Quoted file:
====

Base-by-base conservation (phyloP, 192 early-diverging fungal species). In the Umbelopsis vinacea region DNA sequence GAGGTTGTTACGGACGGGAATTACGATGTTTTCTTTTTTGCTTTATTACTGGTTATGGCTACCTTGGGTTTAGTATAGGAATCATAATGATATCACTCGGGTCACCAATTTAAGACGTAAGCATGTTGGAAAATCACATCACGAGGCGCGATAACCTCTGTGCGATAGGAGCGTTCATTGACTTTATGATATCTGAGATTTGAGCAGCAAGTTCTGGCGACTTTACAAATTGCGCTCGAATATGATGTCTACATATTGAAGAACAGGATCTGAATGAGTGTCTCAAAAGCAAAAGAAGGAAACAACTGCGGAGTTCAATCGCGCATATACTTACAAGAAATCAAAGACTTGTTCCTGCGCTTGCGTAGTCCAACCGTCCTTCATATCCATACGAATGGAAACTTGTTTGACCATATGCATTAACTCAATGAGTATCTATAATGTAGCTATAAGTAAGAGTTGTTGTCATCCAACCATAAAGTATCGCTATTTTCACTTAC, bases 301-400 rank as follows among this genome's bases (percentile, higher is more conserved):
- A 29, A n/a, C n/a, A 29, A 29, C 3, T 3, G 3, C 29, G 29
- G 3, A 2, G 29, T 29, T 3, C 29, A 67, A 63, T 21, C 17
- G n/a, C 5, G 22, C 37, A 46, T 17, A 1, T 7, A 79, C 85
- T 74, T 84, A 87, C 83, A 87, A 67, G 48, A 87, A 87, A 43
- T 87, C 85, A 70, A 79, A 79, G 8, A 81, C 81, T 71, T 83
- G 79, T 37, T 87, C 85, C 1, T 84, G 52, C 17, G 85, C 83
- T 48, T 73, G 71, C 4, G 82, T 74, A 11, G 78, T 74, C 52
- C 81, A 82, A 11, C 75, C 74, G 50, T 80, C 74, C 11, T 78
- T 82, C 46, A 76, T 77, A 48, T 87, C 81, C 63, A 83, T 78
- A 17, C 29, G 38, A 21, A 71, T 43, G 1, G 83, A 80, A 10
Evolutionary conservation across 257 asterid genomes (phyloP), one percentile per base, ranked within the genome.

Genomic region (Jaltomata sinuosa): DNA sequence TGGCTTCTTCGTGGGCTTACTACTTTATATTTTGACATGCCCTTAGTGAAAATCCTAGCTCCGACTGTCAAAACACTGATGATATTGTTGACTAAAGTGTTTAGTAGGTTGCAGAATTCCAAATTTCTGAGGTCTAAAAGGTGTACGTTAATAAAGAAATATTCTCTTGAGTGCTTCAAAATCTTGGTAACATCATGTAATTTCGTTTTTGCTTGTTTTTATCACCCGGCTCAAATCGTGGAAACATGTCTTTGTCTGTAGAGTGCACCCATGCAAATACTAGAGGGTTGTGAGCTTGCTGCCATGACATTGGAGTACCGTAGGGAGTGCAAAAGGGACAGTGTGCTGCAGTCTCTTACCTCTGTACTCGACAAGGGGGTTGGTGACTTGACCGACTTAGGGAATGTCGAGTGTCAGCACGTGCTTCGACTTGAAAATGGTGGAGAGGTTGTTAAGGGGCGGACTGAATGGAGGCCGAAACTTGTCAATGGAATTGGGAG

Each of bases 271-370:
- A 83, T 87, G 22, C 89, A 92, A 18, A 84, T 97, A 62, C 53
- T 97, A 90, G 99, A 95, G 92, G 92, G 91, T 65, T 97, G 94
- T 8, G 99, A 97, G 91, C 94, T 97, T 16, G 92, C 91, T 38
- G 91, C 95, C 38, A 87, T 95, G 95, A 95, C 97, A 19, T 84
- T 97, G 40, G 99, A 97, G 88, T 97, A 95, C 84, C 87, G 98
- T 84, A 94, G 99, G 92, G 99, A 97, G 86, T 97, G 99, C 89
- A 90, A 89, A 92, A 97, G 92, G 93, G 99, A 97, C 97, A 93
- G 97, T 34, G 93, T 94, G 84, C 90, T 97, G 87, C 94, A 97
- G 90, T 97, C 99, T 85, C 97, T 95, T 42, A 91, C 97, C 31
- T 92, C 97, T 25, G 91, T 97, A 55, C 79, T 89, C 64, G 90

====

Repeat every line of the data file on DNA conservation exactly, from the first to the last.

Base-by-base conservation (phyloP, 192 early-diverging fungal species). In the Umbelopsis vinacea region DNA sequence GAGGTTGTTACGGACGGGAATTACGATGTTTTCTTTTTTGCTTTATTACTGGTTATGGCTACCTTGGGTTTAGTATAGGAATCATAATGATATCACTCGGGTCACCAATTTAAGACGTAAGCATGTTGGAAAATCACATCACGAGGCGCGATAACCTCTGTGCGATAGGAGCGTTCATTGACTTTATGATATCTGAGATTTGAGCAGCAAGTTCTGGCGACTTTACAAATTGCGCTCGAATATGATGTCTACATATTGAAGAACAGGATCTGAATGAGTGTCTCAAAAGCAAAAGAAGGAAACAACTGCGGAGTTCAATCGCGCATATACTTACAAGAAATCAAAGACTTGTTCCTGCGCTTGCGTAGTCCAACCGTCCTTCATATCCATACGAATGGAAACTTGTTTGACCATATGCATTAACTCAATGAGTATCTATAATGTAGCTATAAGTAAGAGTTGTTGTCATCCAACCATAAAGTATCGCTATTTTCACTTAC, bases 301-400 rank as follows among this genome's bases (percentile, higher is more conserved):
- A 29, A n/a, C n/a, A 29, A 29, C 3, T 3, G 3, C 29, G 29
- G 3, A 2, G 29, T 29, T 3, C 29, A 67, A 63, T 21, C 17
- G n/a, C 5, G 22, C 37, A 46, T 17, A 1, T 7, A 79, C 85
- T 74, T 84, A 87, C 83, A 87, A 67, G 48, A 87, A 87, A 43
- T 87, C 85, A 70, A 79, A 79, G 8, A 81, C 81, T 71, T 83
- G 79, T 37, T 87, C 85, C 1, T 84, G 52, C 17, G 85, C 83
- T 48, T 73, G 71, C 4, G 82, T 74, A 11, G 78, T 74, C 52
- C 81, A 82, A 11, C 75, C 74, G 50, T 80, C 74, C 11, T 78
- T 82, C 46, A 76, T 77, A 48, T 87, C 81, C 63, A 83, T 78
- A 17, C 29, G 38, A 21, A 71, T 43, G 1, G 83, A 80, A 10
Evolutionary conservation across 257 asterid genomes (phyloP), one percentile per base, ranked within the genome.

Genomic region (Jaltomata sinuosa): DNA sequence TGGCTTCTTCGTGGGCTTACTACTTTATATTTTGACATGCCCTTAGTGAAAATCCTAGCTCCGACTGTCAAAACACTGATGATATTGTTGACTAAAGTGTTTAGTAGGTTGCAGAATTCCAAATTTCTGAGGTCTAAAAGGTGTACGTTAATAAAGAAATATTCTCTTGAGTGCTTCAAAATCTTGGTAACATCATGTAATTTCGTTTTTGCTTGTTTTTATCACCCGGCTCAAATCGTGGAAACATGTCTTTGTCTGTAGAGTGCACCCATGCAAATACTAGAGGGTTGTGAGCTTGCTGCCATGACATTGGAGTACCGTAGGGAGTGCAAAAGGGACAGTGTGCTGCAGTCTCTTACCTCTGTACTCGACAAGGGGGTTGGTGACTTGACCGACTTAGGGAATGTCGAGTGTCAGCACGTGCTTCGACTTGAAAATGGTGGAGAGGTTGTTAAGGGGCGGACTGAATGGAGGCCGAAACTTGTCAATGGAATTGGGAG

Each of bases 271-370:
- A 83, T 87, G 22, C 89, A 92, A 18, A 84, T 97, A 62, C 53
- T 97, A 90, G 99, A 95, G 92, G 92, G 91, T 65, T 97, G 94
- T 8, G 99, A 97, G 91, C 94, T 97, T 16, G 92, C 91, T 38
- G 91, C 95, C 38, A 87, T 95, G 95, A 95, C 97, A 19, T 84
- T 97, G 40, G 99, A 97, G 88, T 97, A 95, C 84, C 87, G 98
- T 84, A 94, G 99, G 92, G 99, A 97, G 86, T 97, G 99, C 89
- A 90, A 89, A 92, A 97, G 92, G 93, G 99, A 97, C 97, A 93
- G 97, T 34, G 93, T 94, G 84, C 90, T 97, G 87, C 94, A 97
- G 90, T 97, C 99, T 85, C 97, T 95, T 42, A 91, C 97, C 31
- T 92, C 97, T 25, G 91, T 97, A 55, C 79, T 89, C 64, G 90